My daughter rushes to the porch. The most exciting moment of the morning is here.
The trash truck is on its way down the road. Soon its big metal arm will sweep up our can and take our scraps of food and soggy pull-ups, carting them off down the road. The noise, the action, it is a delight to any three year old.
“Where to they take it Mama?” she turns to me and asks.
This is a new question and I hesitate to answer. I had have just put down Wendell Berry which we are reading in our Liturgy of Life reading group.
“Nearly every one of us, nearly every day of his life, is contributing directly to the ruin of this planet.”
And I imagine the landfill outside of town, being topped off with my trash, my broken garden rake, my torn sweater.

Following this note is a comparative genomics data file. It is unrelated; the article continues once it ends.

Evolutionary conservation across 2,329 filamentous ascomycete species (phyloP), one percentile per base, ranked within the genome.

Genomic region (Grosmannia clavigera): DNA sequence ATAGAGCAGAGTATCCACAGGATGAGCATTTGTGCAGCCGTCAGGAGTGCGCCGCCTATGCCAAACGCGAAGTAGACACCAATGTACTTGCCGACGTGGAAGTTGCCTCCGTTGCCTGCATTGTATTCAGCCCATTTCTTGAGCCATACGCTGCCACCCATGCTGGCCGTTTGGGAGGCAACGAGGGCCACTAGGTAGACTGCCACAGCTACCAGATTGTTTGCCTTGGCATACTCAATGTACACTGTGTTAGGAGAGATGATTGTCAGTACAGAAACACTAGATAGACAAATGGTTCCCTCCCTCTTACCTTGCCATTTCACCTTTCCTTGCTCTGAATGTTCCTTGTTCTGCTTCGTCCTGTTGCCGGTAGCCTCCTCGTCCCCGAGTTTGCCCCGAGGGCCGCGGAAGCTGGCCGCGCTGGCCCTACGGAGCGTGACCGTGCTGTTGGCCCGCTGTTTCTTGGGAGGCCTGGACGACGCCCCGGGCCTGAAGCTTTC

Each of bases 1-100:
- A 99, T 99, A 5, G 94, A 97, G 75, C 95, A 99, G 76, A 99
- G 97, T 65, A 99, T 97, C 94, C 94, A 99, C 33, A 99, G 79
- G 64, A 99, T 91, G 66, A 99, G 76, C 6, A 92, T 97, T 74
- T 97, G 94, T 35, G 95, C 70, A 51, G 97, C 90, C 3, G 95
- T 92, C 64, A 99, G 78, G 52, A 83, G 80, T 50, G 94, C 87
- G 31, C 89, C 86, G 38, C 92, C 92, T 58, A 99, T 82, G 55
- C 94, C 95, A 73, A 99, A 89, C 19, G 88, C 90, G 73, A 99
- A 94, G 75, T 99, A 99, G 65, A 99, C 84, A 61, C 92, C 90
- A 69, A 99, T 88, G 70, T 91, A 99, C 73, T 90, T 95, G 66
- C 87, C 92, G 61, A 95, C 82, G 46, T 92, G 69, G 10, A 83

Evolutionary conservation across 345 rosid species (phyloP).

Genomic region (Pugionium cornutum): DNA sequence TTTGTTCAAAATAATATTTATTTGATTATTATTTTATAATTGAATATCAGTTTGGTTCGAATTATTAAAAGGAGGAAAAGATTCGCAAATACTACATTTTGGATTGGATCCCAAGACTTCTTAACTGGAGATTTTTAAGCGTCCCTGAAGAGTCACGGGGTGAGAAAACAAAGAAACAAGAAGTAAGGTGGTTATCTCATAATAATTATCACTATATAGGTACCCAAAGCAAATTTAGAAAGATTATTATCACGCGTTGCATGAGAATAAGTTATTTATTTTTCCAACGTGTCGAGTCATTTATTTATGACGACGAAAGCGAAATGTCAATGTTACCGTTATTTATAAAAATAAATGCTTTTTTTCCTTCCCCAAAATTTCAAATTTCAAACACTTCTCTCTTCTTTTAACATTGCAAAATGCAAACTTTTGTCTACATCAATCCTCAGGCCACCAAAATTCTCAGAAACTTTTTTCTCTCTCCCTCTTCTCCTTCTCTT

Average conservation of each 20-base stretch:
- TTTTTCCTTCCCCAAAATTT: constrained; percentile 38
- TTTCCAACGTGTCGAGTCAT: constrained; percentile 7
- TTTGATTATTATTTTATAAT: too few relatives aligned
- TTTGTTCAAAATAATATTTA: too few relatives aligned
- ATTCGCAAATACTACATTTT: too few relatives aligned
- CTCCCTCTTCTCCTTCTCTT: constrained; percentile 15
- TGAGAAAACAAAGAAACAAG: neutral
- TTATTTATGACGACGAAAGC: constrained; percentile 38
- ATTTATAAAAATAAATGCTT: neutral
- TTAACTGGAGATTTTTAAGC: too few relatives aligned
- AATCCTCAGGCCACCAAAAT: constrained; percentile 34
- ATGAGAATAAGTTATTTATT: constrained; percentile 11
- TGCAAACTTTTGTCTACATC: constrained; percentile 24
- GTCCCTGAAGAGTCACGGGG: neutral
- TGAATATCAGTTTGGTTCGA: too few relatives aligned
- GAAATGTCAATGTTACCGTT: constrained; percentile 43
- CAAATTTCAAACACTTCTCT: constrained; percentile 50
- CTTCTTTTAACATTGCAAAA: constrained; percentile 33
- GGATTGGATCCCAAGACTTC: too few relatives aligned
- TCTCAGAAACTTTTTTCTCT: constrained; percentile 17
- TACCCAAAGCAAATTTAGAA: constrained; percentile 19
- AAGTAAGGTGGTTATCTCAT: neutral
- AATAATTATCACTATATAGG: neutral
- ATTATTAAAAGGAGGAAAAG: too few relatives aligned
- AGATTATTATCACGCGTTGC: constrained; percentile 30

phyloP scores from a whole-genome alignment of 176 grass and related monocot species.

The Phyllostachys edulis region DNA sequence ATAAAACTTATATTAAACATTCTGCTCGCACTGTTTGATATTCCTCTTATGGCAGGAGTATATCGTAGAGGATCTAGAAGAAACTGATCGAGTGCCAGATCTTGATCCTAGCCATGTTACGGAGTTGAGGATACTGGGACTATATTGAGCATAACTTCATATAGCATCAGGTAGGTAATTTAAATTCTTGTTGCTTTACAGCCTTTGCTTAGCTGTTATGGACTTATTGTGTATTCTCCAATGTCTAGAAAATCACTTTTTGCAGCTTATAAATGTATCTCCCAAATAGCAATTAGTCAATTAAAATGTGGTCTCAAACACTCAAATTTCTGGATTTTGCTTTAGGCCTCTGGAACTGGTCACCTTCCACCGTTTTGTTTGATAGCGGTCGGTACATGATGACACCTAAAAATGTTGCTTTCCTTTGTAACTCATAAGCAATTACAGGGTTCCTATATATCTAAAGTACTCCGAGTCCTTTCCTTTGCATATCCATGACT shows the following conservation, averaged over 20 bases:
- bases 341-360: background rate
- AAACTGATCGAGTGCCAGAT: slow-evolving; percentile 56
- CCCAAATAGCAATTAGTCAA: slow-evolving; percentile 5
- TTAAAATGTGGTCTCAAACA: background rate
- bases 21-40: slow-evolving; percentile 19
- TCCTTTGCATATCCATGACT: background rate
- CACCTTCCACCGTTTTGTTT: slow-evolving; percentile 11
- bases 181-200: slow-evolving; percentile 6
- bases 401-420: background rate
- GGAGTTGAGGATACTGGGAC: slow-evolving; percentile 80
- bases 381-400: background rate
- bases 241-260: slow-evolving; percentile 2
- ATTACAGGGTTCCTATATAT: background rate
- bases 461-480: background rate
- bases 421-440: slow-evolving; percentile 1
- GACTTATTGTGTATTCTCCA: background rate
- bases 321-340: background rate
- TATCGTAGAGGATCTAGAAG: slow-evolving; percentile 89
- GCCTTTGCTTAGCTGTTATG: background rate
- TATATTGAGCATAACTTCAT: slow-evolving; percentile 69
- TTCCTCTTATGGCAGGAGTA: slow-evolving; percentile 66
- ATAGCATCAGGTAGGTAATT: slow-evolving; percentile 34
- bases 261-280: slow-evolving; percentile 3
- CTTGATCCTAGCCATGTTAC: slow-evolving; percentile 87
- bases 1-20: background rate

“The mentality that exploits and destroys the natural environment is the same that abuses racial and economic minorities.”
And I think about the families, the kids, who live in the Reynosa dump.
“It is wrong to think that bodily health is compatible with spiritual confusion or cultural disorder, or with polluted air and water or impoverished soil.”
And I think about us drinking water from the Rio Grande River, where a few miles away all of the sewage from Reynosa, is being dumped.
“To damage the earth is to damage your children.”
As the trash truck drives away I can’t find honest words to answer my daughter that don’t also leave me feeling ashamed. And I wonder how I can love God and her and not do more to take care of the place where we live.
This post is part of a series of reflections on The Art of The Commonplace. For more Liturgy of Life, subscribe or follow on facebook. To learn more about our reading group, click here, or check out our facebook group. We would love to have you read and ponder along with us.
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